This has certainly been a strange year and I hope this note finds all of you gentle readers safe and comfortable.
Before the pandemic hit the beach, we were fortunate enough to take a trip with family to our favorite ashram at Punta Bozo in February. We caught fish, waves and sun as we frolicked, oblivious to what lay ahead.
After what would prove to be our last restaurant experience on March 13th,
it was mostly just Wendy, Tommy, David and your reporter hunkered down at home with dogs who now think that we will never leave them alone.
The boys have grown like weeds and have adapted to life without high school culture or sports. Every day is a snow day. Wendy has been forced to deal with sharing the house all day with five males who just won't go away.
Our own sacrifice has been mostly one of inconvenience as opposed to mortal danger. One of the many realizations beyond toilet paper anxiety that your reporter has experienced is that the projects and personal betterment that this confinement might have inspired have been cast aside in favor of weight gain and whacky TV previously thought of as a waste of time. On the plus side, we seem for once to be living within our means, as my frivolous impulses have fewer outlets. WendyJo has laser-focused on trying to have decent, healthy meals, getting the right amount of exercise and reading good books to counterbalance my investment in a giant sloth life coach.
We did get outdoors with the dogs for some hiking with guns and other misadventures.
The girl's club got in a little camping before covid, but the young are so indestructible anyway.
Your narrator was selected by Secret Skipper as his covidmate for a few offshore getways that stocked the freezer and put some salt in our lungs.
The boys got out for a little rod and reel crab fishing off the Half Moon Bay jetty at Thanksgiving. This legal specimen received a proxy pardon for the turkey that escaped to Isaac's Oakland tenement convincingly disguised as leftovers.
Isaac auditioned for the Musical "Florence of Arabia", but production was cut short by the shelter in place order in the spring. If only the producers had waited until the coast was totally clear in the summer, this would be a poster on Broadway.
These restrictions have certainly shined a light on the level of sacrifice that some Americans are willing to make for the sake of their most vulnerable fellow citizens, from the brave and tireless health care workers providing comfort for elders dying in isolation, to the mask-burning freedom fighters baying for their God-given right to server-provided cocktails on the San Clemente pier.
Covid has certainly made us aware of the countless services people perform for our society that have previously gone underappreciated. Perhaps we will keep these things in mind when circumstances improve and we have a chance to show our gratitude in person.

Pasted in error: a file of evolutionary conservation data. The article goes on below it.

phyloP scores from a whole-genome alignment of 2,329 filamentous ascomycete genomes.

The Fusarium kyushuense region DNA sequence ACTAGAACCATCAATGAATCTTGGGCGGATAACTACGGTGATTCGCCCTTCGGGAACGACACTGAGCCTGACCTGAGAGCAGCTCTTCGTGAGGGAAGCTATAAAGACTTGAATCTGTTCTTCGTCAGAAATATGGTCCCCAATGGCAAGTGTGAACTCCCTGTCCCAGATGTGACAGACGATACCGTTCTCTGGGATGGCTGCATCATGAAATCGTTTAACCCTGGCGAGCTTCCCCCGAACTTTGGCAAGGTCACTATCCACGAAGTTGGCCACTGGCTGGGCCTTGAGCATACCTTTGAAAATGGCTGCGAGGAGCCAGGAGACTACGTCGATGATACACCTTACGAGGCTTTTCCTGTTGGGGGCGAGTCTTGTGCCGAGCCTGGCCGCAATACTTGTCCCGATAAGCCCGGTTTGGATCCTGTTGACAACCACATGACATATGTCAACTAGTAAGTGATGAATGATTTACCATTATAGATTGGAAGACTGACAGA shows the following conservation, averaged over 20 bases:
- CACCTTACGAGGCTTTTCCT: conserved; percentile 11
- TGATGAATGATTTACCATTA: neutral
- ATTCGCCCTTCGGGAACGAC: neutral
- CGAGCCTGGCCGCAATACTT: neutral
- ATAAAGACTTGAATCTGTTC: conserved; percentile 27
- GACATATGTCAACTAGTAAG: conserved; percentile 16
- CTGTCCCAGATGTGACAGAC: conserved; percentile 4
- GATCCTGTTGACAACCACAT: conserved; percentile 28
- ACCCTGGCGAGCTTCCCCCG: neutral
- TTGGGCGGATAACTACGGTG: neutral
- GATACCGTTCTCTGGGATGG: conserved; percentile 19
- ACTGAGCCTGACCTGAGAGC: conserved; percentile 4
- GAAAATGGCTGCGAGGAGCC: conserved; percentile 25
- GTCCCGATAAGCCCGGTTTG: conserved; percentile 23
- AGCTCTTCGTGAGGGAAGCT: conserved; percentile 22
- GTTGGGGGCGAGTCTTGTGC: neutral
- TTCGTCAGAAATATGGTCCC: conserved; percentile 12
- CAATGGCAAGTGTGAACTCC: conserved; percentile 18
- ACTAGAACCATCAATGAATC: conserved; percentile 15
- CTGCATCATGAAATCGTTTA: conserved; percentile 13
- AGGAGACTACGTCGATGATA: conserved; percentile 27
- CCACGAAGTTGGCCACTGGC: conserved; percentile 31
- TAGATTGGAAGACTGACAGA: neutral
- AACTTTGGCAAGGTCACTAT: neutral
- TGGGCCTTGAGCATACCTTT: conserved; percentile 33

Wendy and Jenni took off their masks long enough to let me photograph them doing their part to get out the vote and avoid amputating the electorate to install a ruler.
This pandemic has made bedside goodbyes an unavailable emotional luxury and put our ability to honor our dead in suspended animation. Weddings and funerals have been postponed, but funerals outrank weddings in our world of reasons for gathering.
The local community also lost our beloved Pigrim, icon of Dana Point. Who could have known that an ancient wooden ship would be hard to keep afloat without maintenance? It was on life support too long with the triage of shipwrights perfoming an ancient art, waiting for an appointment with a drydock shipyard that was postponed one time too many as the economy closed off and priorities were reshuffled.
Once again, there is a reason for hope as we face down the darkness that still envelopes us and work together to share an expanding light to the tune of Optimistic Voices:
We're out of the woods,
We're out of the dark,
We're out of the night.
Step into the Sun,
Step into the light!
May all of you and your loved ones, along with those we do not know, stay warm and safe as we look toward a brighter year than the one that still stubbornly beckons from our wake.
Getting through these difficult times together helps us appreciate all that we have and certainly serves as a reminder that
These Are The Days.
Perfectly said, as we're pressed against the railings looking for our first glimpse of a hopefully righted ship in 2021.
Sending Love and Hopes for a Happy New Year.ReplyDelete
Hey Ed thanks for your gifted, always eloquent penned perspective on these most troubling of times. It's also lovely to see the numerous photos of your splendid clan.ReplyDelete
FYI- A few weeks ago I moved down to Oaxaca while I recuperate from a series of complete reverse/shoulder replacement surgeries (one in March and the other in Oct.).
When I've recovered 4 months from now this lovely mountain city has been a long-term provider of well-paid gig venues in handsomely appointed patio - restaurants so that's something I look forward to (www.elosoflamenco.com).
When the vaccine becomes available through Kaiser for those of us 75 and older I may fly north fo 30 days before returning. Meanwhile my 3 sons (ages 27, 38 and 52) have all been working together on a huge hand-crafted remodel out in Bolinas, CA for the past 12+ months. When my son Pablo finishes up in March he'll return to the home we built next to a lighthouse in Puerto Angel, Oaxaca (which we rent out through Airbnb) to yearly maintenance.
Meanwhile, sending you best wishes for these 'altered' holidays and look forward to further communications ...If you feel like a chat I can still be reached at : 415-706-4379
Cheers - D
Great to hear from you David. Happy new YeatReplyDelete
Always great to get the Schmitt perspective and retrospective. Give thanks in these times for the blessings of family and friends. Its got to be a better new year!ReplyDelete